Way back in February, then-CEO of Maersk Group Nils Andersen described business conditions as “worse than 2008.” Maersk Line – the largest container operator in the world – had just reported $182 million in red ink for the quarter and Andersen glumly forecast demand for seaborne container transportation rising just 1-3% for the year.
On Wednesday, we got the latest batch of results from Maersk and it was anything but pretty. Here’s WSJ with the rundown:
Shares in A.P. Moeller-Maersk A/S fell as much as 9% on Wednesday after the Danish shipping-and-oil giant reported a 43% drop in third-quarter net profit amid sustained weak freight rates and persistently low oil prices.
Net profit dropped to $429 million from $755 million a year earlier, missing analysts’ forecast of $496 million. Revenue declined 9% to $9.18 billion, compared with expectations of $9.39 billion, according to FactSet estimates.
Group underlying profit, which strips out one-off items, dropped to $426 million from $662 million a year earlier, and would have been worst had it not been for a strong performance from its drilling operations. Maersk Line, the world’s biggest container operator in terms of capacity, swung to an underlying loss of $122 million, from an underlying profit of $243 million a year ago. Maersk Oil contributed an underlying profit of $146 million, up from $32 million a year earlier.
For the full year, Maersk is forecasting an underlying profit below $1 billion, compared with $3.1 billion last year…
Yuck. Here’s a look at how the shares are trading:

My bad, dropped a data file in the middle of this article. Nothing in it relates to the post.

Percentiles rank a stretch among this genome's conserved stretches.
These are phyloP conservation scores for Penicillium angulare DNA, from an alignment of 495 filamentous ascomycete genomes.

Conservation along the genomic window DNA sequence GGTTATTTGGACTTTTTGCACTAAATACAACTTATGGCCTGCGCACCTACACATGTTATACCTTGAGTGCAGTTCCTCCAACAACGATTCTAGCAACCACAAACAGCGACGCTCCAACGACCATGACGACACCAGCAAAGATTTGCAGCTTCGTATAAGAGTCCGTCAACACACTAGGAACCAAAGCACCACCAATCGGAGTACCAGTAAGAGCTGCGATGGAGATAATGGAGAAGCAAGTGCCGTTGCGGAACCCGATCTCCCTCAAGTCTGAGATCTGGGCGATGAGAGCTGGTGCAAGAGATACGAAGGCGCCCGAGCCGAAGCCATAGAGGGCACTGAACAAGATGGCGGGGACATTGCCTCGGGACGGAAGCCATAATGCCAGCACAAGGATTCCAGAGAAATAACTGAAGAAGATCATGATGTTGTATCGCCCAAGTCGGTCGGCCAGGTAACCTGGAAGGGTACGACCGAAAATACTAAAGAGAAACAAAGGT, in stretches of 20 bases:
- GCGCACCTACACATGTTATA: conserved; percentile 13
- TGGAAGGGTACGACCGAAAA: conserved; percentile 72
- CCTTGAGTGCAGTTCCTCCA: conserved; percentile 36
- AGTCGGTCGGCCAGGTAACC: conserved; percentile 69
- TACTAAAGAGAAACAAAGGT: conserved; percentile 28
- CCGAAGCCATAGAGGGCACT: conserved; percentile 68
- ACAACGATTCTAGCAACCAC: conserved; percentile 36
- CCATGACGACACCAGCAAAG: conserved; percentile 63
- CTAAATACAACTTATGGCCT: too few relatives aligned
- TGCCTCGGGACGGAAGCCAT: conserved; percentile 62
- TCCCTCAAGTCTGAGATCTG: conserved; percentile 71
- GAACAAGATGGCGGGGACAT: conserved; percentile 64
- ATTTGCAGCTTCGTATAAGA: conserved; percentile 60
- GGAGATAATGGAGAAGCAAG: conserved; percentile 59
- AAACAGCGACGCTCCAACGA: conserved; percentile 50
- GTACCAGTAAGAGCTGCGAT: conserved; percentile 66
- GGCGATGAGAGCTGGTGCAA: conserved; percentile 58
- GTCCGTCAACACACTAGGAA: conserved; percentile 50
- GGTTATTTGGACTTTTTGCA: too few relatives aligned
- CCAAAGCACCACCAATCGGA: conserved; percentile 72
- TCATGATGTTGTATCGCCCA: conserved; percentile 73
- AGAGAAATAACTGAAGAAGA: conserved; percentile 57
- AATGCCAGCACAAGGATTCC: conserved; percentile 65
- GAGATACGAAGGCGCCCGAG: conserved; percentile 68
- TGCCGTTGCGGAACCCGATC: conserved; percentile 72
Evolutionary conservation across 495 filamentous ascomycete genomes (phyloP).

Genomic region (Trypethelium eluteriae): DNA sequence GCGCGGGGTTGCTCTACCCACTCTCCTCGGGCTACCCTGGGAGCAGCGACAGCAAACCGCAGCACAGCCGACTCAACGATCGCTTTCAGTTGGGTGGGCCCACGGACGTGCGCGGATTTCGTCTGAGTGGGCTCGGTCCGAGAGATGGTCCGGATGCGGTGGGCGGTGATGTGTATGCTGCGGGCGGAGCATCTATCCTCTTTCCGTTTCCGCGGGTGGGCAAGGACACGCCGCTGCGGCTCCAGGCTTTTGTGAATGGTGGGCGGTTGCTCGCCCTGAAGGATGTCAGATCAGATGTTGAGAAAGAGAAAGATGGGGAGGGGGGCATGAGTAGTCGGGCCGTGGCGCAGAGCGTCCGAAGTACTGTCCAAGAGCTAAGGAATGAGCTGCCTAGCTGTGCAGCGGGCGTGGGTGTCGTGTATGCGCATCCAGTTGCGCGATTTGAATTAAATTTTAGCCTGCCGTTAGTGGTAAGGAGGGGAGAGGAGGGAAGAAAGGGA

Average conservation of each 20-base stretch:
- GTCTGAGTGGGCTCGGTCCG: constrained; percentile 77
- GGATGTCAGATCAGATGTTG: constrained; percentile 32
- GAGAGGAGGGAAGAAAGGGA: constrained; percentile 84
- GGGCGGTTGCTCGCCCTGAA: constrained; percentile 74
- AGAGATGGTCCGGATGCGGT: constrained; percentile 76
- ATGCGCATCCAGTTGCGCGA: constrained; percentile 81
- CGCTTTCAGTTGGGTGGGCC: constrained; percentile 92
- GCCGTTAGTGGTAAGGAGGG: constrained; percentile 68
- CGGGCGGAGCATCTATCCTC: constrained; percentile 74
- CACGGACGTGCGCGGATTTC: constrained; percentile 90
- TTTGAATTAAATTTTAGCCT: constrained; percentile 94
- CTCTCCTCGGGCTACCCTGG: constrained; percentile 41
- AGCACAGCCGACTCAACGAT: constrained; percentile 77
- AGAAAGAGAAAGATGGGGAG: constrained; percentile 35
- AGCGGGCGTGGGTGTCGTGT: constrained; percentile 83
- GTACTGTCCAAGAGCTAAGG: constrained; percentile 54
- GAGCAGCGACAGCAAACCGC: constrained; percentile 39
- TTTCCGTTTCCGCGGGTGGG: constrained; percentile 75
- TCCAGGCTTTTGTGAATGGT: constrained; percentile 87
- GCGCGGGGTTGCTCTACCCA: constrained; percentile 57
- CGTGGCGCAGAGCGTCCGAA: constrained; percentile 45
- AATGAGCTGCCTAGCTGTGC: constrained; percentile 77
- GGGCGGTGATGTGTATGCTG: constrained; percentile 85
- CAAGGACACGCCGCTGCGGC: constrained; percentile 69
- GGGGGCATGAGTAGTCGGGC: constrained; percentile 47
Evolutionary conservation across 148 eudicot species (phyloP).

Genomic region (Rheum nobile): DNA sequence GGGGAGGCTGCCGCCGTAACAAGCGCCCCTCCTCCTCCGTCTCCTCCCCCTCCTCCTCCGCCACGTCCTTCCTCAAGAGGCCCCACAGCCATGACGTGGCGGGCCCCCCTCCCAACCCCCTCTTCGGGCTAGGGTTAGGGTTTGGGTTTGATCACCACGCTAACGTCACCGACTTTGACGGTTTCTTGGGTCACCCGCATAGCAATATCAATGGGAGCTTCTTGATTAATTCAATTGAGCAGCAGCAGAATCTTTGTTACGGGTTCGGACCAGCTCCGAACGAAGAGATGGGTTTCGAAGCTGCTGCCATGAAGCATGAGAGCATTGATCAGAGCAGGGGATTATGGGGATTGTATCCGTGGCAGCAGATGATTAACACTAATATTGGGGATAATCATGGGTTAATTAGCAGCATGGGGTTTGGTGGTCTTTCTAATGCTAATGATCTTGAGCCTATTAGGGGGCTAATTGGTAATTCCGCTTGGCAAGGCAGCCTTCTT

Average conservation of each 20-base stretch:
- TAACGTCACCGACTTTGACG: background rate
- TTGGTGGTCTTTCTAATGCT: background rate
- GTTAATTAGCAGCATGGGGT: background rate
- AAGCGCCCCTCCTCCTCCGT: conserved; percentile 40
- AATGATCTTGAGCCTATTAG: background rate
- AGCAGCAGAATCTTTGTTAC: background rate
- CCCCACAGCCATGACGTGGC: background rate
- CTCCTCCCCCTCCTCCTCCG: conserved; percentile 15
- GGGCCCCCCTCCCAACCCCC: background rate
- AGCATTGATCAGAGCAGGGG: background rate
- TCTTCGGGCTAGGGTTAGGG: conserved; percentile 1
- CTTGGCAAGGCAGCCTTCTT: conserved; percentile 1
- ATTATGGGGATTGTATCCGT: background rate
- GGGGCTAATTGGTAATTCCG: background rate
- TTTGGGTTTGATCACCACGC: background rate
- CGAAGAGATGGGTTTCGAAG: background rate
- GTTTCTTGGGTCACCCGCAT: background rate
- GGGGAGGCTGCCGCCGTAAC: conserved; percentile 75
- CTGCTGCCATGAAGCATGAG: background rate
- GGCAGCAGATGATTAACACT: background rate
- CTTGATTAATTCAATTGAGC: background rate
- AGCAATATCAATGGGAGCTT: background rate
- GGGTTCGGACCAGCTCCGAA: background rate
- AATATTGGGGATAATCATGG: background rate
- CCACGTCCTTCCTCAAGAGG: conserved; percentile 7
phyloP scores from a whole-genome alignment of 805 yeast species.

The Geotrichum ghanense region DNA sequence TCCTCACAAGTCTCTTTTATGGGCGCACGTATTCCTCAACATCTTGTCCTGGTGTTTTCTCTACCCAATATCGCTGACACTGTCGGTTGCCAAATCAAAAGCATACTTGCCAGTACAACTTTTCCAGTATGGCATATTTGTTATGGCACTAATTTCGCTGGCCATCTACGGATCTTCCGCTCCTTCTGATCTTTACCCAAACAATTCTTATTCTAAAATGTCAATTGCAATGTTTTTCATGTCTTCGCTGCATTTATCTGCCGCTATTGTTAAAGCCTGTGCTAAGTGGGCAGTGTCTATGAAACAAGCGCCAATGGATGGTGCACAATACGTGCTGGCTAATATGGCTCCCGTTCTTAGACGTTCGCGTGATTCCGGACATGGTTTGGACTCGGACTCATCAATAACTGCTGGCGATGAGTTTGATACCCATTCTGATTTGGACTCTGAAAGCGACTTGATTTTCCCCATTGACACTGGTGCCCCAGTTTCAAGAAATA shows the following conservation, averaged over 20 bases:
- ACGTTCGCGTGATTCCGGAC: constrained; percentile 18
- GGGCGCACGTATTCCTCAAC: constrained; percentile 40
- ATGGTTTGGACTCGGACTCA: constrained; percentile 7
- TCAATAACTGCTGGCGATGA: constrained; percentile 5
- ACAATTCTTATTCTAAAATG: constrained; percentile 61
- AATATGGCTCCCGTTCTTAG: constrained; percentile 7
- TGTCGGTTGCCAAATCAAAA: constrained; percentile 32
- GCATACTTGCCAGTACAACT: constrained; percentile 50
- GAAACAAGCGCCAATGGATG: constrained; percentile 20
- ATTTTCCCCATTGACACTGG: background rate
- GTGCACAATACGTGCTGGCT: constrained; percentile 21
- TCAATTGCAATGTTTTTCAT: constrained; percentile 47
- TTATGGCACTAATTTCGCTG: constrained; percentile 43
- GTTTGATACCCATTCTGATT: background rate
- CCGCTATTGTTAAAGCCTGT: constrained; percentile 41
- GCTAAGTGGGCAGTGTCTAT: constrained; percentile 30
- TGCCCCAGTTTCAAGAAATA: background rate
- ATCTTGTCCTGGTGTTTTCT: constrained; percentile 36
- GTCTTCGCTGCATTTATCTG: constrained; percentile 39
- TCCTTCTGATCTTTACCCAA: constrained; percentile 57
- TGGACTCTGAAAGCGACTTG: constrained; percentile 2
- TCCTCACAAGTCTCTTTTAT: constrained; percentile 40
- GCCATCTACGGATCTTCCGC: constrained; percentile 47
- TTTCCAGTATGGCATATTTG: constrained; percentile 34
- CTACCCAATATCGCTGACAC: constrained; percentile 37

Bear in mind, this comes at a time when global trade growth is trailing the pace of global economic growth – something which, until the last three years, hadn’t happened since 1985. Here are a couple of bullets from the WTO which should give you a good idea of where trade is headed:
- World merchandise trade volume is expected to grow 1.7% in 2016, accompanied by real GDP growth of 2.2% at market exchange rates. This would be the slowest pace of trade and output growth since the financial crisis.
- Trade growth was weaker than expected in the first half of 2016 due to falling import demand and slowing GDP growth in several major developing economies as well as in North America.
Now clearly, this is not an environment well suited to protectionism and other isolationist policies. Here’s WTO Director-General Roberto Azevêdo:
The dramatic slowing of trade growth is serious and should serve as a wake-up call. It is particularly concerning in the context of growing anti-globalization sentiment. We need to make sure that this does not translate into misguided policies that could make the situation much worse, not only from the perspective of trade but also for job creation and economic growth and development which are so closely linked to an open trading system.
Right. And that’s a point we’ve been pounding the table on for quite some time. This is not the time to try and de-globalize the world. And yet that’s the direction we seem to be headed.